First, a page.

diyAudio (
-   Class D (
-   -   Is my Powersupply giving enough... Power? (

icecoolwas 1st February 2009 08:40 PM

Is my Powersupply giving enough... Power?
Well I recently got into Audio, And as me, being 14yrs old I cant just go buy a car and get a sound system lol, Anyway Instead I used my old 400W 12V 18A Powersupply, to power a Infinity 300WRMS class A/B Amp, the problem, well I couldnt max my amp because the power supply was either to small or idk.. So I went out and bought a 750W 60A 12V Powersupply, Same thing happens, I can only max it where i could on my 18A PSU, well a tad bit less. Ive seen someone on youtube getting 500watt rms by using 60A 12V PSU (the difference, Hes using a corsair and a Class D Sony Amplifier and im using a ORYXX and a class a/b infinity amplifier)...

How likely is it that the New powersupply I bought is not giving 60A? Or does it really make a difference about the class a/b/d thing? I feel like I just got ripped off.

Other things: The powersupply is about 4 times heavier then the old one. Has a big large fan on the top, and a okay sized fan on the side, very stylish, old PSU taken out of a really old Computer. Im sure that Class A/b amps dont constantly consume power, so when a bass note hits it draws more power (ATX Powersupplies dont like a quick change in current) while a class D is consuming some power, thus when a bass note hits the PSU is very less likely to crash.

Yes and I know Powersupplies are not ment for powering car amps.. but I need help.

Saturnus 1st February 2009 08:59 PM

The amount of power you can get out of any amplifier, regardless of it's classification, can output is dependant on voltage and impedance of load (read: speakers) following the very simple formula.

Watt (rms) = Volt^2/2R*effeciency

The reason you see some car amplifiers being able get more power out of a 12 Volt supply than this formula dictates is that they have a DC-DC converter that converts those 12 Volts to a much higher voltage like +/-40 volts. At such voltage you can output as much as 640 Watt into 4 Ohms.

Off course, you can only do that as long as your power supply can deliver such power but in effect you only need a power supply that can average deliver about a fourth of that since average power output on music signals are much lower than on measurement sine waves.

In the other post you mentioned the load was 2 Ohms, that means you output about 50 watt peak and 30 watt rms per channel. The amount of power the supply can deliver is completely irrelevant as long as the voltage and the load is the same. You could connect your amplifier to a 10,000 watt power supply and your amplfier will still only output the same, if the voltage and load is the same.

icecoolwas 1st February 2009 09:15 PM

Ok im begining to understand this better now.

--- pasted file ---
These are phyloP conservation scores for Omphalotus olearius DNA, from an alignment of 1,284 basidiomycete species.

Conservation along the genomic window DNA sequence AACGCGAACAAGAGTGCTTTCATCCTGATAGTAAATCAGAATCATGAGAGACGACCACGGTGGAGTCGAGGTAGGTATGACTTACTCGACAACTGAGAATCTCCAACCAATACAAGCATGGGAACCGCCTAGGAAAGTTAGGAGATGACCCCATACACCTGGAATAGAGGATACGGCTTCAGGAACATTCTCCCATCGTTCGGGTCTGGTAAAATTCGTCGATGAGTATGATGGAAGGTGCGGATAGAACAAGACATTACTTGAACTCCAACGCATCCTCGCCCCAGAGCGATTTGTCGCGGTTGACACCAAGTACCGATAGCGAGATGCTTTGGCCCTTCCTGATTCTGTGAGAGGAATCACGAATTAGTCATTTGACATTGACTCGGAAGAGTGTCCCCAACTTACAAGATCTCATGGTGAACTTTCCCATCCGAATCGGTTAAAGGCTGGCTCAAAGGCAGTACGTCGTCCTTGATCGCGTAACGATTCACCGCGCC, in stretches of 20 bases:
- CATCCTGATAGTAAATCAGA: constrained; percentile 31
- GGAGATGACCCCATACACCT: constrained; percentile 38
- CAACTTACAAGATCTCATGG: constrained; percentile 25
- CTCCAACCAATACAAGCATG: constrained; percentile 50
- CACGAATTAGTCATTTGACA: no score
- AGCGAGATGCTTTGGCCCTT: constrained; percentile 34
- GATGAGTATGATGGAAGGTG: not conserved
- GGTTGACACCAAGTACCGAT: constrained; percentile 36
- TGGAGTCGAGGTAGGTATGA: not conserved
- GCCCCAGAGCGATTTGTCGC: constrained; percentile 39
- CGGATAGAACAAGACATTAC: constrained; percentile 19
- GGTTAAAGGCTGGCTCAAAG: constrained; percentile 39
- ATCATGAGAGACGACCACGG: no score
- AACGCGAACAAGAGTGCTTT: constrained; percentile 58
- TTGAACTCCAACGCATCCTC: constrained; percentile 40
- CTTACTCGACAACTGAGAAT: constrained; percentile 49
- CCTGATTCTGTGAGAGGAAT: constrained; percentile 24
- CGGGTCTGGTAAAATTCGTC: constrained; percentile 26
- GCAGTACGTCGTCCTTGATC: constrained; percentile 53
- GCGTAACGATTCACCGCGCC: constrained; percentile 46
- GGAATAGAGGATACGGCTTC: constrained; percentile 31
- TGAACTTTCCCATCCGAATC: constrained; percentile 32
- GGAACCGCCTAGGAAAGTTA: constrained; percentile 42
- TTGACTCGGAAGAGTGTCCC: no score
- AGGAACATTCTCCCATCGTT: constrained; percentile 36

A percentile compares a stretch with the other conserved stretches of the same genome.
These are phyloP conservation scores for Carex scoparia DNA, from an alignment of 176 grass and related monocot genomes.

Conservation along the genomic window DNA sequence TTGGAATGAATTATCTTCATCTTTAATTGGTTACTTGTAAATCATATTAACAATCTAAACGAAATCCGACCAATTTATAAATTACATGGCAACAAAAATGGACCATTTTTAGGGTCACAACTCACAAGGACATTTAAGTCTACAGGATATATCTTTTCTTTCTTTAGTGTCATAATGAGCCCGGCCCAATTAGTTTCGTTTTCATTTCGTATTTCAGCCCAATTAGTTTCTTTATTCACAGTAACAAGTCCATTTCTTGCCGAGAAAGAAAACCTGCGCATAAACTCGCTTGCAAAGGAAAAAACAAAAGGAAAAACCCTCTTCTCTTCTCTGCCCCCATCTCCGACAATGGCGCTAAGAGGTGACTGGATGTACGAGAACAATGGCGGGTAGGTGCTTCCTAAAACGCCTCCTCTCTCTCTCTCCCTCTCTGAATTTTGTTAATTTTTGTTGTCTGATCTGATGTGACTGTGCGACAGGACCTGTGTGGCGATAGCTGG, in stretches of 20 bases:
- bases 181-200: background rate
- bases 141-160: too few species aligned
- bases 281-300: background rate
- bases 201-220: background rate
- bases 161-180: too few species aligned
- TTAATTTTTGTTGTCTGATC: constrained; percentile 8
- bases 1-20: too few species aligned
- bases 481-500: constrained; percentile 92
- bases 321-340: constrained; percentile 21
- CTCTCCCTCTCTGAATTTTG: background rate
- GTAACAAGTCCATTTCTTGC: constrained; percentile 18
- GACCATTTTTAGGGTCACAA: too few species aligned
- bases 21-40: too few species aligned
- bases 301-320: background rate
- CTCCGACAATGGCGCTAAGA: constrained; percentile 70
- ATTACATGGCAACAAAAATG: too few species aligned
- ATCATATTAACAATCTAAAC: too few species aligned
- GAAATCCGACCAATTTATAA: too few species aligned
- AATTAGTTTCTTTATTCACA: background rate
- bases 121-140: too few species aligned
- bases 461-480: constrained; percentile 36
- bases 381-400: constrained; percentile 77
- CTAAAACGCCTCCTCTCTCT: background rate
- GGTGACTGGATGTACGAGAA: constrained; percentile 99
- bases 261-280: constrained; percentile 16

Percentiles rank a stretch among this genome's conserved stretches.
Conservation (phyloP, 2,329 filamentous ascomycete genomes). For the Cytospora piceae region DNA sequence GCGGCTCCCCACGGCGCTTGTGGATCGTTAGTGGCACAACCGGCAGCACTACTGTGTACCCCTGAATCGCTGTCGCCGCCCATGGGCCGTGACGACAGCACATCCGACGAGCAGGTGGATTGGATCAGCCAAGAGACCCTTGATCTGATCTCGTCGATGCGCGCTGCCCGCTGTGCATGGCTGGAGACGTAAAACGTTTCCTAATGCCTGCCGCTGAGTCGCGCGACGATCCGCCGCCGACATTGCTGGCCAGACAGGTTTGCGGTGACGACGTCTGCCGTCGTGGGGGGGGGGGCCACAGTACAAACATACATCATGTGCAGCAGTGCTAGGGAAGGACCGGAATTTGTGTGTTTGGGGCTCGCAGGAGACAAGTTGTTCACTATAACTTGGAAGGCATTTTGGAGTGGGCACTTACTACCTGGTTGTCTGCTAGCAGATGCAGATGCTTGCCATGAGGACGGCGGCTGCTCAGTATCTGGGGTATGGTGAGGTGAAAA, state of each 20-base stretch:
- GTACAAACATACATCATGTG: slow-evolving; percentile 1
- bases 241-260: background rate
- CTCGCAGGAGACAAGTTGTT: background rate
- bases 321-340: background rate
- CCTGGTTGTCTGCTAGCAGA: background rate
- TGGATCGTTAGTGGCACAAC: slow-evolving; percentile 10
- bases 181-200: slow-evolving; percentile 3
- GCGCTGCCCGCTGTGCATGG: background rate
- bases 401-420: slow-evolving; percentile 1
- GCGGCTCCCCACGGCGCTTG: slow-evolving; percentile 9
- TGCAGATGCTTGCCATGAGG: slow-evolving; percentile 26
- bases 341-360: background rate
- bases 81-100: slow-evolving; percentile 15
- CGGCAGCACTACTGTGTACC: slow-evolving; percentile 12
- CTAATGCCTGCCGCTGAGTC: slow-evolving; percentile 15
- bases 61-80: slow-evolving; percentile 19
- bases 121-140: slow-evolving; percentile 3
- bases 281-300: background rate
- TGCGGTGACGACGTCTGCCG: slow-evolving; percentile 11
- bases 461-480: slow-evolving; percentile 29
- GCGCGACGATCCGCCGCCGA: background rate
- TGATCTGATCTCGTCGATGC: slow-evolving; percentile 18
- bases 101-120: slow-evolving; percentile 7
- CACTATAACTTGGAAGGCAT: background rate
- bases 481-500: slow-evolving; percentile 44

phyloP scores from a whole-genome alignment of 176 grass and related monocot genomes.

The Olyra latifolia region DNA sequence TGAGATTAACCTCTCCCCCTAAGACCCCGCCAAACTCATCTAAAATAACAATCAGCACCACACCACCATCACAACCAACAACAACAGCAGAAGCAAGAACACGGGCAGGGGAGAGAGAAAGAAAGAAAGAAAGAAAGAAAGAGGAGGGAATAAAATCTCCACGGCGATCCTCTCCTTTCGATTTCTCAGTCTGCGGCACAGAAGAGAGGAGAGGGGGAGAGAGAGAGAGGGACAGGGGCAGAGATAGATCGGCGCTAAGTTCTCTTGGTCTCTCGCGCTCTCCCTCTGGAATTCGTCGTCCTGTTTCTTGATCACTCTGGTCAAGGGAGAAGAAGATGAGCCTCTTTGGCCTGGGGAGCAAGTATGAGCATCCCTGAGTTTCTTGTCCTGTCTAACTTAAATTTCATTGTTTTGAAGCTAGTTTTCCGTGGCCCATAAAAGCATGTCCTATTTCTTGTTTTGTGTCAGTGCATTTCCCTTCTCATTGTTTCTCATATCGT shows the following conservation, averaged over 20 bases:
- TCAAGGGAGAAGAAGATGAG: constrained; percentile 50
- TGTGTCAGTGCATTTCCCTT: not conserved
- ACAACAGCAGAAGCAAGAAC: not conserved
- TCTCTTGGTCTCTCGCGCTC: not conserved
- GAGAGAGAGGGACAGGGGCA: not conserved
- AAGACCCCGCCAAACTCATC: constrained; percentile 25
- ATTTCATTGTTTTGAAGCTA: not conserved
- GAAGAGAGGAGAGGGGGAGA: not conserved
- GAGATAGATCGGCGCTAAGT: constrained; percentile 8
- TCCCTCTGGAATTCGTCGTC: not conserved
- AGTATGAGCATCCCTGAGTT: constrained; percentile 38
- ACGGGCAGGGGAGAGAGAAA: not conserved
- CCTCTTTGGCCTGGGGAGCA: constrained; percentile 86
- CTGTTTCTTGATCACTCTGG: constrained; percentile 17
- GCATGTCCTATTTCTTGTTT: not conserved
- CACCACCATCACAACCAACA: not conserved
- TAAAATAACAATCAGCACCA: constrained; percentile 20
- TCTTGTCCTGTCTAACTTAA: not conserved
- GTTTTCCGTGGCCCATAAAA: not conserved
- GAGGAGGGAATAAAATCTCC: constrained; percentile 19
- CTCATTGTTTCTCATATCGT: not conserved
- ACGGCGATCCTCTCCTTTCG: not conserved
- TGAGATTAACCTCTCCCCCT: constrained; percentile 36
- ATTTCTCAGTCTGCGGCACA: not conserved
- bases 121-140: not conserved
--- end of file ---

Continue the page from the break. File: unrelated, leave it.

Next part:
But I dont get why I can only have my amplifier at Half W/ no bass boost or anything, and it starts to clip at a low volume with 12v, but when i have it in my brothers car it does not clip and I can have it at full volume.

rootbeer 1st February 2009 09:21 PM

Sounds like your bother has a better amp.

Saturnus 1st February 2009 09:27 PM

First of all, a car battery/alternator is not 12 volts but 13.5 volts on average, those tiny 1.5 volts extra means almost 25% more power. Second of all, a computer PSU is constructed to provide constant power and voltage and a not meant for transient load (sharp rises and falls in power demand), and since music is a 100% transient load a computer supply connected directly to an amplifier will perform very badly. You can cure most of this by adding a large capacitor across the voltage rail before the amplifier.

icecoolwas 1st February 2009 09:29 PM

Ok, I Understand this now.

Will 1Farad be enough?

and thanks for all the help.

Saturnus 1st February 2009 09:32 PM

1 Farad is complete overkill, and the inrush start up current will almost certainly burn through the cables used in a normal computer psu. 10,000 uF (100th of a Farad) is probably more than enough.

icecoolwas 1st February 2009 10:27 PM

I just remembered, It also says Voltage on the cap, What voltage capacitor at 10,000 uf do i need?


Saturnus 1st February 2009 10:39 PM

16V minimum

Eva 2nd February 2009 03:44 AM

While playing music, Class AB wastes as heat approximately as much power as it delivers to the speaker, while class D wastes typically less than 10%.

Remember that short heavy gauge wiring is required for powering car amplifiers.

Computer power supplies of the switching type require some load in the 5V line in order to provide high current through the 12V line.

Clipping may come from your signal source rather than from the amplifier.

1 Farad is perfectly ok. These capacitors are routinely used in car systems, but they are usually kept charged all the time. Some include a header with an automatic charging circuit, volt-meter, etc.. These should be more suitable for your purpose.

All times are GMT. The time now is 08:13 PM.

Search Engine Optimisation provided by DragonByte SEO (Pro) - vBulletin Mods & Addons Copyright © 2018 DragonByte Technologies Ltd.
Resources saved on this page: MySQL 18.75%
vBulletin Optimisation provided by vB Optimise (Pro) - vBulletin Mods & Addons Copyright © 2018 DragonByte Technologies Ltd.
Copyright ©1999-2018 diyAudio